Because the other part, which does not enjoy killing, has always been the more articulate and has furnished most of the good writers, we have only very few statements of the true enjoyment of killing. One of its greatest pleasures, aside from the purely aesthetic ones, such as wing shooting, and the ones of pride, such as difficult game stalking, . . . is the feeling of rebellion against death which comes from its administering. Once you accept the rule of death, thou shalt not kill is an easily and a naturally obeyed commandment. But when a man is still in rebellion against death, he has pleasure in taking to himself one of the Godlike attributes: that of giving it. This is one of the most profound feelings in those men who enjoy killing." --Death in the Afternoon, Chapter 19

I suppose my readers may include some folk who share Hemingway's "spiritual enjoyment of the moment of killing." In that case, get thee to a slaughterhouse, I am tempted to say. But let's say instead that this column is open to contrary definitions of Crackpot--Saint Francis? Ghandi? Albert Schweitzer? It's your call, truly great killers of the world: if you send them, I will print your cards, columns, and letters. But in the meantime, we proudly add to our display another genius-crackpot on parade in the white male mode [diversity be damned].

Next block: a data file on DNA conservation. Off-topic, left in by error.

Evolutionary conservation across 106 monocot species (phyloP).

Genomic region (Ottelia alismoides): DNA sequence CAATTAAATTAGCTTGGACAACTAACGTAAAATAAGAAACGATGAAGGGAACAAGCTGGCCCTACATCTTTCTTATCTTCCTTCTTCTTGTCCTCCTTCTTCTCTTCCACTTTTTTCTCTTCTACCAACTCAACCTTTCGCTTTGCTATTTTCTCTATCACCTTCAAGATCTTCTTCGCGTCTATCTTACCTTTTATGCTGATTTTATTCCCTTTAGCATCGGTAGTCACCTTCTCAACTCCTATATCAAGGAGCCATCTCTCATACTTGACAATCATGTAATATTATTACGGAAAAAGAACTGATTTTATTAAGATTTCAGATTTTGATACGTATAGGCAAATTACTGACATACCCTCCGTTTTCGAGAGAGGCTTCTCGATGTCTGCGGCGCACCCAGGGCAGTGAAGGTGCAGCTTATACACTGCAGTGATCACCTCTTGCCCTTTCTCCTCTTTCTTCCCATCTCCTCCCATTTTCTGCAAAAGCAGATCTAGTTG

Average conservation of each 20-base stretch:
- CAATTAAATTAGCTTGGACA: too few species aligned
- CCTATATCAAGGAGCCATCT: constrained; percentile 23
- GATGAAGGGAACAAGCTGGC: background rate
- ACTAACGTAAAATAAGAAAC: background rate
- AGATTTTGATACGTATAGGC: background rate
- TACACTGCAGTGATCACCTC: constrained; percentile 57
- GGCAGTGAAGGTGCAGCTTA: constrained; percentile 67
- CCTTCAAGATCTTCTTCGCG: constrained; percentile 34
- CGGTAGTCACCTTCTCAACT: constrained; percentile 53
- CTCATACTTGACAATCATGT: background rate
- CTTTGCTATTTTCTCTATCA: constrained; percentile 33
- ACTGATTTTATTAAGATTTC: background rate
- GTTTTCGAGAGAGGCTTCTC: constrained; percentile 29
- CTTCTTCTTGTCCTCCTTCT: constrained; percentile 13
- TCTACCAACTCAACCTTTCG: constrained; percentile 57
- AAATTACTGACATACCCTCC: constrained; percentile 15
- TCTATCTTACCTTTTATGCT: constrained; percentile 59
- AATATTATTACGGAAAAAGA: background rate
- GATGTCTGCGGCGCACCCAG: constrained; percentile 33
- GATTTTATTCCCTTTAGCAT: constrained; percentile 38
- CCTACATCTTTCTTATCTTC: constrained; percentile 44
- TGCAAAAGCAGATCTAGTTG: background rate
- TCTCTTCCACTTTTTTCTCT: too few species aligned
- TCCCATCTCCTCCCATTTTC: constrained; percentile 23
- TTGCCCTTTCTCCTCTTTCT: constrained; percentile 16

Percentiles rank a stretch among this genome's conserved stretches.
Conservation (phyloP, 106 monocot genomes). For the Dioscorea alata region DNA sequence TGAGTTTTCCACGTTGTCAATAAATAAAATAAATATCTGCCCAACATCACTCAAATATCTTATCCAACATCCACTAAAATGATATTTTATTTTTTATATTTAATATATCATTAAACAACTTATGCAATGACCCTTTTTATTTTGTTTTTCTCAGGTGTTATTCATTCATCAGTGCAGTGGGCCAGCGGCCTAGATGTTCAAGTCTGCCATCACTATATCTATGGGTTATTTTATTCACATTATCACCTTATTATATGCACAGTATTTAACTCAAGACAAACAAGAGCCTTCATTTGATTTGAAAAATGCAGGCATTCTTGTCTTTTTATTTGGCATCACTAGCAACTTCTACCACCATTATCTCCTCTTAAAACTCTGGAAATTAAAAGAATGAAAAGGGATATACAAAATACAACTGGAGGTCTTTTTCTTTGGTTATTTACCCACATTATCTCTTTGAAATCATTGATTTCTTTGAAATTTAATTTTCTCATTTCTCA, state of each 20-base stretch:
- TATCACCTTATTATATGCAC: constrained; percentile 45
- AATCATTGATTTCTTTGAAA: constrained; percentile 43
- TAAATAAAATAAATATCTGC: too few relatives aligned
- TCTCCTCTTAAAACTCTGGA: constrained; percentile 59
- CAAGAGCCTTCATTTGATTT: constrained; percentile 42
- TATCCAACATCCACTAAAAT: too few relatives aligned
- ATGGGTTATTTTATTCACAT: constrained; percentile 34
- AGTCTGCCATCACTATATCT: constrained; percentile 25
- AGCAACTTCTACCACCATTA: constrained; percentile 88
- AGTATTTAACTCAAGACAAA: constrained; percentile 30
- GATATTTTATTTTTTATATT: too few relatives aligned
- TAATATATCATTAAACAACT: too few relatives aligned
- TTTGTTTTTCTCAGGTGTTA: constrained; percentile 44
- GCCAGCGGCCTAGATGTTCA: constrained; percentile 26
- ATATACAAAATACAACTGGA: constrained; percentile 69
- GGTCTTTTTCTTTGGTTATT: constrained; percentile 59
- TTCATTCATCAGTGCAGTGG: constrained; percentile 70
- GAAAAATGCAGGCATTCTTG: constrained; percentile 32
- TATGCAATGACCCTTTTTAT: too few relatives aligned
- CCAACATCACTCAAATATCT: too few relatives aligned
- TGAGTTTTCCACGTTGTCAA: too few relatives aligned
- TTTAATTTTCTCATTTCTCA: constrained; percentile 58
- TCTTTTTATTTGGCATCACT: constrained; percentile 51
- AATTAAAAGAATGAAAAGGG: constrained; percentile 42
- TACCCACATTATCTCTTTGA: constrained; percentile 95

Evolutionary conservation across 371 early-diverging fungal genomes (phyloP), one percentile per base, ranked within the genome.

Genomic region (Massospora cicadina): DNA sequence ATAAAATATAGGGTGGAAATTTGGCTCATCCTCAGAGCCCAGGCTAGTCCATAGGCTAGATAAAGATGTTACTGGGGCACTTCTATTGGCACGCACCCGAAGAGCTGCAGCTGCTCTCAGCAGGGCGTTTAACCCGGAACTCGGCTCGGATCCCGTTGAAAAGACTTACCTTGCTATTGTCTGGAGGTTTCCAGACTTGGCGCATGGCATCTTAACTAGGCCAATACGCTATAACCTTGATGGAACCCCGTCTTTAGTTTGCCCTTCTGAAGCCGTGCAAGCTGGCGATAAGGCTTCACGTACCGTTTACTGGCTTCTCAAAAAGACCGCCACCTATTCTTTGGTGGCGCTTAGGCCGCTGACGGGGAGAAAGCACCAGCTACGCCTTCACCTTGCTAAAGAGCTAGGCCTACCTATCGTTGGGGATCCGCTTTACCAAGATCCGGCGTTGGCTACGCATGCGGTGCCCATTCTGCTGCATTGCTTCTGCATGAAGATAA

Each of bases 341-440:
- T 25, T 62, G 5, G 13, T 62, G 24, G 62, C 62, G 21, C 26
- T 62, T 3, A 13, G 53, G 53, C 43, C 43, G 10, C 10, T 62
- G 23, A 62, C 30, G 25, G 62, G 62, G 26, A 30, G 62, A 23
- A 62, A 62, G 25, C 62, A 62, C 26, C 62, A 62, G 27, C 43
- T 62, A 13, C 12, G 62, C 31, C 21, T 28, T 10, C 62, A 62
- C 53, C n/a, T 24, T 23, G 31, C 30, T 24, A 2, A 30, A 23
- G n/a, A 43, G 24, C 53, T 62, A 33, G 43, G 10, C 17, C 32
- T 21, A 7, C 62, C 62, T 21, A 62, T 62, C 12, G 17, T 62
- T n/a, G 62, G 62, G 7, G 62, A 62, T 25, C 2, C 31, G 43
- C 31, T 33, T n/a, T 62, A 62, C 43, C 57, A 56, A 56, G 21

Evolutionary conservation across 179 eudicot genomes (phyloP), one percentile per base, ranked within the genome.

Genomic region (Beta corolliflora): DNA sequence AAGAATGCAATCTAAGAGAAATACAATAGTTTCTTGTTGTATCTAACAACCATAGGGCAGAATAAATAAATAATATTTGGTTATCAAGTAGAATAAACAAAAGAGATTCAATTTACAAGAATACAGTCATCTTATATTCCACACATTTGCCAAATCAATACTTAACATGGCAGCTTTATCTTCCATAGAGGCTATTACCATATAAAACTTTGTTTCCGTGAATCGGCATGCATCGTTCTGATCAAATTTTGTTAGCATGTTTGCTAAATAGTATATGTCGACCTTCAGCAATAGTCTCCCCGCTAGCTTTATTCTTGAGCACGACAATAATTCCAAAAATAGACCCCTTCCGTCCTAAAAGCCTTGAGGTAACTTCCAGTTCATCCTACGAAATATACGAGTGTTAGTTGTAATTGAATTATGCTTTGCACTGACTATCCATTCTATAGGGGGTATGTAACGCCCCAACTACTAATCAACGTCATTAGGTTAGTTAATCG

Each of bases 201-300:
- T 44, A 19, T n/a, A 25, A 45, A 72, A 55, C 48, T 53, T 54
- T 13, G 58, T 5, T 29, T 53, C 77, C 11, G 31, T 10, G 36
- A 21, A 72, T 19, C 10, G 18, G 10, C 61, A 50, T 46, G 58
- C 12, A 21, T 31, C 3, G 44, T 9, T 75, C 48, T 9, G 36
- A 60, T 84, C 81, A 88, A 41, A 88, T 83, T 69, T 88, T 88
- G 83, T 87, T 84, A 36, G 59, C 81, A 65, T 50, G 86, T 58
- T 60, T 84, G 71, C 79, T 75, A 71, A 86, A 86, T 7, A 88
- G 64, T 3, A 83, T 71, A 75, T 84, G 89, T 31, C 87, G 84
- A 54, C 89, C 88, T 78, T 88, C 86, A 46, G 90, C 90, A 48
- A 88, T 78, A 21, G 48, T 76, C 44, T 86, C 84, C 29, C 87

POSSUM (Passim): Random Readings of a Near-Sighted Omnivore

"Republican candidates outspent their Democratic challengers [for Congress] by an average of five to one in this election."

--Linda Killian, The New Republic, 12-02-96 (18)


"Wittgenstein's stock is still as high as ever; but this is at least partly because nobody is quite sure what the man actually said. . . . [G. E.] Moore and [Bertrand] Russell, by contrast, really are as unambiguous and straightforward as they prided themselves on being. So it is much easier to find them obsolete."

Richard Rorty, The New Republic, 12-02-96 (47)


". . . [Sartre] went into the streets to participate in rioting. . . and in other activities that in his opinion were the way to promote 'the revolution.' Paradoxically enough, this same radical Socialist published in 1972 the third volume of the work on Flaubert, . . . another book of such density that only the bourgeois intellectual can read it."